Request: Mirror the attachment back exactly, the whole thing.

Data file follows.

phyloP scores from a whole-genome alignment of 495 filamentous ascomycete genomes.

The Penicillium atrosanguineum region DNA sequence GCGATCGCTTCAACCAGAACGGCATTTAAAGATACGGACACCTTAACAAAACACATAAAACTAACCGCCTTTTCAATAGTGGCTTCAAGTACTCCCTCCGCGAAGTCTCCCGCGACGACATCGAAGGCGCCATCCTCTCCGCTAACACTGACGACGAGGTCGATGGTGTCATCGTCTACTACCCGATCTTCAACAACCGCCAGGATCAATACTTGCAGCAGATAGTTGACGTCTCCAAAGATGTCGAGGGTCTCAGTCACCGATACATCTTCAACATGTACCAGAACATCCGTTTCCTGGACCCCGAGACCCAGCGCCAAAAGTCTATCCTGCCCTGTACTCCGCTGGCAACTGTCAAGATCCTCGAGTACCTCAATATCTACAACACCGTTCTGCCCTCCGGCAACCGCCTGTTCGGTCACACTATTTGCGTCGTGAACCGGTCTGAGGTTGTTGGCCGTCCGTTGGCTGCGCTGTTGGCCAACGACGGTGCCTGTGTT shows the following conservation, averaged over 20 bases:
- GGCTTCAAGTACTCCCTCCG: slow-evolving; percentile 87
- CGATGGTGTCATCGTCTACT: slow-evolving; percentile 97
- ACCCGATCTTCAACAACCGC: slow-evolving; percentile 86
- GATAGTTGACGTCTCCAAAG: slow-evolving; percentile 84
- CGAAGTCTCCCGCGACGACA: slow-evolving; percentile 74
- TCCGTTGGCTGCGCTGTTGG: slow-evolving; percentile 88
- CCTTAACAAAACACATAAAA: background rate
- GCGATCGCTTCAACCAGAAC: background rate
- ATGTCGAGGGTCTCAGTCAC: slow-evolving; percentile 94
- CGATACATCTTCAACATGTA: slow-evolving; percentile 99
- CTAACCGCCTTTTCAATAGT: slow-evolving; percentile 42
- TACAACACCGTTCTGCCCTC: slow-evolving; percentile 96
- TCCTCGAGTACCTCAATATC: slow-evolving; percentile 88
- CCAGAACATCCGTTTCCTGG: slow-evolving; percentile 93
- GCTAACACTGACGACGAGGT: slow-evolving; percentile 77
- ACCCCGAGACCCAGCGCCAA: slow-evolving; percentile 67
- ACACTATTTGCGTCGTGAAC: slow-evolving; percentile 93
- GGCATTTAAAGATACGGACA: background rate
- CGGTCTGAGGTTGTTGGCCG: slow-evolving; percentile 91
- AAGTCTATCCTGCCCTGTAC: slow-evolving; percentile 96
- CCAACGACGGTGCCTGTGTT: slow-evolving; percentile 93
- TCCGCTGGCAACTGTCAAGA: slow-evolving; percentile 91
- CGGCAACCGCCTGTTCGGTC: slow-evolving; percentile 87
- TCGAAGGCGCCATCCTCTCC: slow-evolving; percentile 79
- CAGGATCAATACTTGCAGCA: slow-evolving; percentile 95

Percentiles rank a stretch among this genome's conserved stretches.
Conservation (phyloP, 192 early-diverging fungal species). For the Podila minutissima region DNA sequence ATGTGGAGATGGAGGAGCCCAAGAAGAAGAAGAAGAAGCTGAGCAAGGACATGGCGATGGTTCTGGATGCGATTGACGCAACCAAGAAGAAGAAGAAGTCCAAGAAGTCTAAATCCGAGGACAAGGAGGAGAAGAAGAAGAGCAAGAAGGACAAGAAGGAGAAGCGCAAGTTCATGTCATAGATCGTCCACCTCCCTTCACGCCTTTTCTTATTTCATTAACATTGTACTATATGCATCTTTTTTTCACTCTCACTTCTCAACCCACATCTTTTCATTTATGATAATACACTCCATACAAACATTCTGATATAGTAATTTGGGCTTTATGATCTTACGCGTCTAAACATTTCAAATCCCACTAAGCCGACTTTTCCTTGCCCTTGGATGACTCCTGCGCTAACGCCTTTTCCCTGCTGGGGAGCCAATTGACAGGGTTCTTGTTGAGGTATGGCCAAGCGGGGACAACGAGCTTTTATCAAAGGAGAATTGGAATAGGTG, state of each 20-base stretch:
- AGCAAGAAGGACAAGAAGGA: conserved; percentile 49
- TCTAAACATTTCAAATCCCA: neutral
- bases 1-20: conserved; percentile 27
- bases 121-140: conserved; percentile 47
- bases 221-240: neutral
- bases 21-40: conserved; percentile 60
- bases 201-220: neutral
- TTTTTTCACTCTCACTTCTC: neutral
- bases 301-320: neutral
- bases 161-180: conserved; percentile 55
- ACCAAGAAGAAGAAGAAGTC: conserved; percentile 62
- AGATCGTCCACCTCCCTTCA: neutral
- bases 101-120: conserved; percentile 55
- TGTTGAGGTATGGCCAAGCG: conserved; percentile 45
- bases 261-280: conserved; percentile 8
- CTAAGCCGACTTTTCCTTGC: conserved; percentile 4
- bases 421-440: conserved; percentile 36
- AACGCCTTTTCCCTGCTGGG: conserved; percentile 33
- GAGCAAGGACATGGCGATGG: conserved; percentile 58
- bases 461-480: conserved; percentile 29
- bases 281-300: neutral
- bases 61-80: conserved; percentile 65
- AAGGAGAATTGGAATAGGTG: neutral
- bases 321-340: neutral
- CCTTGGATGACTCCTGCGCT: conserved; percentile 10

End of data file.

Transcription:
phyloP scores from a whole-genome alignment of 495 filamentous ascomycete genomes.

The Penicillium atrosanguineum region DNA sequence GCGATCGCTTCAACCAGAACGGCATTTAAAGATACGGACACCTTAACAAAACACATAAAACTAACCGCCTTTTCAATAGTGGCTTCAAGTACTCCCTCCGCGAAGTCTCCCGCGACGACATCGAAGGCGCCATCCTCTCCGCTAACACTGACGACGAGGTCGATGGTGTCATCGTCTACTACCCGATCTTCAACAACCGCCAGGATCAATACTTGCAGCAGATAGTTGACGTCTCCAAAGATGTCGAGGGTCTCAGTCACCGATACATCTTCAACATGTACCAGAACATCCGTTTCCTGGACCCCGAGACCCAGCGCCAAAAGTCTATCCTGCCCTGTACTCCGCTGGCAACTGTCAAGATCCTCGAGTACCTCAATATCTACAACACCGTTCTGCCCTCCGGCAACCGCCTGTTCGGTCACACTATTTGCGTCGTGAACCGGTCTGAGGTTGTTGGCCGTCCGTTGGCTGCGCTGTTGGCCAACGACGGTGCCTGTGTT shows the following conservation, averaged over 20 bases:
- GGCTTCAAGTACTCCCTCCG: slow-evolving; percentile 87
- CGATGGTGTCATCGTCTACT: slow-evolving; percentile 97
- ACCCGATCTTCAACAACCGC: slow-evolving; percentile 86
- GATAGTTGACGTCTCCAAAG: slow-evolving; percentile 84
- CGAAGTCTCCCGCGACGACA: slow-evolving; percentile 74
- TCCGTTGGCTGCGCTGTTGG: slow-evolving; percentile 88
- CCTTAACAAAACACATAAAA: background rate
- GCGATCGCTTCAACCAGAAC: background rate
- ATGTCGAGGGTCTCAGTCAC: slow-evolving; percentile 94
- CGATACATCTTCAACATGTA: slow-evolving; percentile 99
- CTAACCGCCTTTTCAATAGT: slow-evolving; percentile 42
- TACAACACCGTTCTGCCCTC: slow-evolving; percentile 96
- TCCTCGAGTACCTCAATATC: slow-evolving; percentile 88
- CCAGAACATCCGTTTCCTGG: slow-evolving; percentile 93
- GCTAACACTGACGACGAGGT: slow-evolving; percentile 77
- ACCCCGAGACCCAGCGCCAA: slow-evolving; percentile 67
- ACACTATTTGCGTCGTGAAC: slow-evolving; percentile 93
- GGCATTTAAAGATACGGACA: background rate
- CGGTCTGAGGTTGTTGGCCG: slow-evolving; percentile 91
- AAGTCTATCCTGCCCTGTAC: slow-evolving; percentile 96
- CCAACGACGGTGCCTGTGTT: slow-evolving; percentile 93
- TCCGCTGGCAACTGTCAAGA: slow-evolving; percentile 91
- CGGCAACCGCCTGTTCGGTC: slow-evolving; percentile 87
- TCGAAGGCGCCATCCTCTCC: slow-evolving; percentile 79
- CAGGATCAATACTTGCAGCA: slow-evolving; percentile 95

Percentiles rank a stretch among this genome's conserved stretches.
Conservation (phyloP, 192 early-diverging fungal species). For the Podila minutissima region DNA sequence ATGTGGAGATGGAGGAGCCCAAGAAGAAGAAGAAGAAGCTGAGCAAGGACATGGCGATGGTTCTGGATGCGATTGACGCAACCAAGAAGAAGAAGAAGTCCAAGAAGTCTAAATCCGAGGACAAGGAGGAGAAGAAGAAGAGCAAGAAGGACAAGAAGGAGAAGCGCAAGTTCATGTCATAGATCGTCCACCTCCCTTCACGCCTTTTCTTATTTCATTAACATTGTACTATATGCATCTTTTTTTCACTCTCACTTCTCAACCCACATCTTTTCATTTATGATAATACACTCCATACAAACATTCTGATATAGTAATTTGGGCTTTATGATCTTACGCGTCTAAACATTTCAAATCCCACTAAGCCGACTTTTCCTTGCCCTTGGATGACTCCTGCGCTAACGCCTTTTCCCTGCTGGGGAGCCAATTGACAGGGTTCTTGTTGAGGTATGGCCAAGCGGGGACAACGAGCTTTTATCAAAGGAGAATTGGAATAGGTG, state of each 20-base stretch:
- AGCAAGAAGGACAAGAAGGA: conserved; percentile 49
- TCTAAACATTTCAAATCCCA: neutral
- bases 1-20: conserved; percentile 27
- bases 121-140: conserved; percentile 47
- bases 221-240: neutral
- bases 21-40: conserved; percentile 60
- bases 201-220: neutral
- TTTTTTCACTCTCACTTCTC: neutral
- bases 301-320: neutral
- bases 161-180: conserved; percentile 55
- ACCAAGAAGAAGAAGAAGTC: conserved; percentile 62
- AGATCGTCCACCTCCCTTCA: neutral
- bases 101-120: conserved; percentile 55
- TGTTGAGGTATGGCCAAGCG: conserved; percentile 45
- bases 261-280: conserved; percentile 8
- CTAAGCCGACTTTTCCTTGC: conserved; percentile 4
- bases 421-440: conserved; percentile 36
- AACGCCTTTTCCCTGCTGGG: conserved; percentile 33
- GAGCAAGGACATGGCGATGG: conserved; percentile 58
- bases 461-480: conserved; percentile 29
- bases 281-300: neutral
- bases 61-80: conserved; percentile 65
- AAGGAGAATTGGAATAGGTG: neutral
- bases 321-340: neutral
- CCTTGGATGACTCCTGCGCT: conserved; percentile 10